Flame stabilization in many practical devices is achieved primarily through swirl; however, the application of swirl to an inverse diffusion flame and its effect on both flame stability and structure have not yet been reported. Therefore in this work, flame stability and structure of inverse diffusion swirling flames are investigated. The most stable flame is achievable at a critical swirl intensity, Scr. Lifted swirl jet-like flames at swirl intensity Scr are observed. Simultaneous PIV/OH-PLIF measurements are conducted to investigate the flame-flow interaction for three flames. The flame at Scr is stabilized due to the mutual dependence of two flame zones, the conical flame, and the flame root. The conical flame zone is located along with the inner shear layer (ISL) between the internal recirculation zone and the jet flow, while the flame root is positioned close to the burner nozzle. The ISL is favorable for flame stabilization due to the enhancement of the mixing of burned gas and fresh-fuel/air associated with the frequently-formed vortices. The flame root is stabilized due to the instantaneous opposed flow between the hot burned gas and the fresh reactants. The flame root essentially requires the upstream flow of hot exhaust gases associated with the IRZ. It is inherently unstable at high swirl intensities due to the high strain rate coupled with the strong IRZ. At low swirl intensities, the flame root is extinguished by the high momentum of the central jet, and a lifted flame is anchored in low-velocity regions of the jet, with the flame adjusting axially and radially to meet this criterion. These results emphasize the crucial role of the flame root in stabilizing the flame and suggest that well-aimed modifications of the flow field to further enhance mixing in this region may increase the stability of lifted jet-like swirling flames.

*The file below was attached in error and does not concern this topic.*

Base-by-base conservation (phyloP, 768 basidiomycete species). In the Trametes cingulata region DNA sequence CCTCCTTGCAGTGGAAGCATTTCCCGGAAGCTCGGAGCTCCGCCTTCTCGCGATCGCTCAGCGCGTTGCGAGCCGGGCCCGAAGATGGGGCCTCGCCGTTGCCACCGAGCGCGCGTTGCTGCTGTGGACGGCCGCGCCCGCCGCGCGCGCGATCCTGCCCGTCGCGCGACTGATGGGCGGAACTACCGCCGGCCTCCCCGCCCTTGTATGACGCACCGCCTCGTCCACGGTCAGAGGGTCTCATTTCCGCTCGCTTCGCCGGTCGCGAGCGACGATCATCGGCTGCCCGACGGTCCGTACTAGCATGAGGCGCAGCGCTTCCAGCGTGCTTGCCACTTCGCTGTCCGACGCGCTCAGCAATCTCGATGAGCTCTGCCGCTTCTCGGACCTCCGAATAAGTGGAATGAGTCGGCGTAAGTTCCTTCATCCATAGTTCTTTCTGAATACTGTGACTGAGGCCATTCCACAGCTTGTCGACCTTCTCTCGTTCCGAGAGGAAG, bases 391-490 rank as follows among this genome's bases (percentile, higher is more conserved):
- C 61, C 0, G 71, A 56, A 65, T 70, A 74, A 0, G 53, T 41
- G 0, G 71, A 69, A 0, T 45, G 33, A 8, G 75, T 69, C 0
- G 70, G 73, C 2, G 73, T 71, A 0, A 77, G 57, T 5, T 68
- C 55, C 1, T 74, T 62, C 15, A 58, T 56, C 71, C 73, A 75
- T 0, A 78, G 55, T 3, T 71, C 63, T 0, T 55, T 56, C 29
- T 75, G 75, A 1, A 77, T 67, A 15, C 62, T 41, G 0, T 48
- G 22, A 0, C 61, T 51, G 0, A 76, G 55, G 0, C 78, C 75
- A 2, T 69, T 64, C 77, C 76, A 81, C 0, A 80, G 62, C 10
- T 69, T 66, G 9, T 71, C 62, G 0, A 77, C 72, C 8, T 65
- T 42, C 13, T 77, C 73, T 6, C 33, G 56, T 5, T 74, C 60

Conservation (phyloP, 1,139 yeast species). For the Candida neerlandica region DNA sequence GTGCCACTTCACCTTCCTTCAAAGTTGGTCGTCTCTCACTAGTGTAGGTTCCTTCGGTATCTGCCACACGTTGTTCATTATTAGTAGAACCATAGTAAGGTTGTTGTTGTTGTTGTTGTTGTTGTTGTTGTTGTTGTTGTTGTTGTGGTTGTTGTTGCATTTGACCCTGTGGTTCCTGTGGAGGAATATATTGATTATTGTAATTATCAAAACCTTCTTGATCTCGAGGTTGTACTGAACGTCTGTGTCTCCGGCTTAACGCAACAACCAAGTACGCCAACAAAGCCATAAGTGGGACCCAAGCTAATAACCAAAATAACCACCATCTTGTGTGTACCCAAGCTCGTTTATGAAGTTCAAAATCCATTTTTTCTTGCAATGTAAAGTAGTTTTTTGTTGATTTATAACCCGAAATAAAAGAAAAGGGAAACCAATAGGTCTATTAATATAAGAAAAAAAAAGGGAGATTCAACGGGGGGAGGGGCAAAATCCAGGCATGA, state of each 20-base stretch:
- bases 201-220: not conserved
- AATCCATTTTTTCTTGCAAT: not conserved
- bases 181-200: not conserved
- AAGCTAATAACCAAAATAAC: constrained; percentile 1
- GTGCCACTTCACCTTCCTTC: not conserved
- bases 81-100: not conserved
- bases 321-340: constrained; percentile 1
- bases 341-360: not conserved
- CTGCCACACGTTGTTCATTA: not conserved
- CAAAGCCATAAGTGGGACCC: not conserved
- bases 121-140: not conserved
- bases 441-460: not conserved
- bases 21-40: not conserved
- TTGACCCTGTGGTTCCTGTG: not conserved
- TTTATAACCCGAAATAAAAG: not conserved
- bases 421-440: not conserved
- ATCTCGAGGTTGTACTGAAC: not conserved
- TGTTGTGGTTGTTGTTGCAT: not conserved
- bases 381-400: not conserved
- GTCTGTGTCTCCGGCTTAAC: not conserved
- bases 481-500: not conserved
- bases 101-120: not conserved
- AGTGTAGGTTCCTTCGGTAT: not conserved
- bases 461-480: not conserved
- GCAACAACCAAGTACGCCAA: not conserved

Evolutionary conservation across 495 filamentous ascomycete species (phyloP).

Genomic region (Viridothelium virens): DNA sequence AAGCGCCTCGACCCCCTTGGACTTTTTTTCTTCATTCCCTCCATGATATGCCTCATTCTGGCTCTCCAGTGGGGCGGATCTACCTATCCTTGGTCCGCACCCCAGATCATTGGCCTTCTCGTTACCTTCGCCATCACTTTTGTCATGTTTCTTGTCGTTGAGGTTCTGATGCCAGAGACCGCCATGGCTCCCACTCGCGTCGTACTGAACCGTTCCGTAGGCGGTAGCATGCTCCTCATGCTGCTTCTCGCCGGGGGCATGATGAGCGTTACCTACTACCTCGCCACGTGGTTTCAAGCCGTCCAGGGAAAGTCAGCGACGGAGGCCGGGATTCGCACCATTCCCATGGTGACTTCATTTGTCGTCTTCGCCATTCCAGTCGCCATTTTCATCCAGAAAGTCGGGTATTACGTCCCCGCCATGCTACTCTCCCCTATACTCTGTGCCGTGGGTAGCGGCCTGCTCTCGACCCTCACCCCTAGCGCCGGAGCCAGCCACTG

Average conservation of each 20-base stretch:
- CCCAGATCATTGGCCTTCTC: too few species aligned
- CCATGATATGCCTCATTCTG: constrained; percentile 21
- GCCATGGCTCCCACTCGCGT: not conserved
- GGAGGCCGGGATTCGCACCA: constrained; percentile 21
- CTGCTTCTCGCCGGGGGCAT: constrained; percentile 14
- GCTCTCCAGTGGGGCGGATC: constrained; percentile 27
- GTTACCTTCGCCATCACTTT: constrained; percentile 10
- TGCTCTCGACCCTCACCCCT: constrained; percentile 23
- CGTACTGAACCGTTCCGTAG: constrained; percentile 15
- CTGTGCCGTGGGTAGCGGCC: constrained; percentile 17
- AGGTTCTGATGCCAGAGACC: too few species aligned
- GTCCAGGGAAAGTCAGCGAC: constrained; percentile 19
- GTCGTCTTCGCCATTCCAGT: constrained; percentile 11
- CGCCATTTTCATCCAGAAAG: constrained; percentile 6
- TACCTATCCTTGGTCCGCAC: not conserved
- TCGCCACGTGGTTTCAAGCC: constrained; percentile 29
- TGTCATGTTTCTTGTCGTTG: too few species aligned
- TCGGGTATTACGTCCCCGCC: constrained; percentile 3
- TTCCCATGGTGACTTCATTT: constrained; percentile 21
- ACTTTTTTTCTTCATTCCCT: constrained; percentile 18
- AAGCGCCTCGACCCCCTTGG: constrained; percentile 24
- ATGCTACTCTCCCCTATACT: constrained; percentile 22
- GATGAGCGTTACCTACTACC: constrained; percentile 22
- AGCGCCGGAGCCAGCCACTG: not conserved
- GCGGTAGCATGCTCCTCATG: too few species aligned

|Original language||English (US)|
|Journal||Experimental Thermal and Fluid Science|
|State||Published - Nov 8 2019|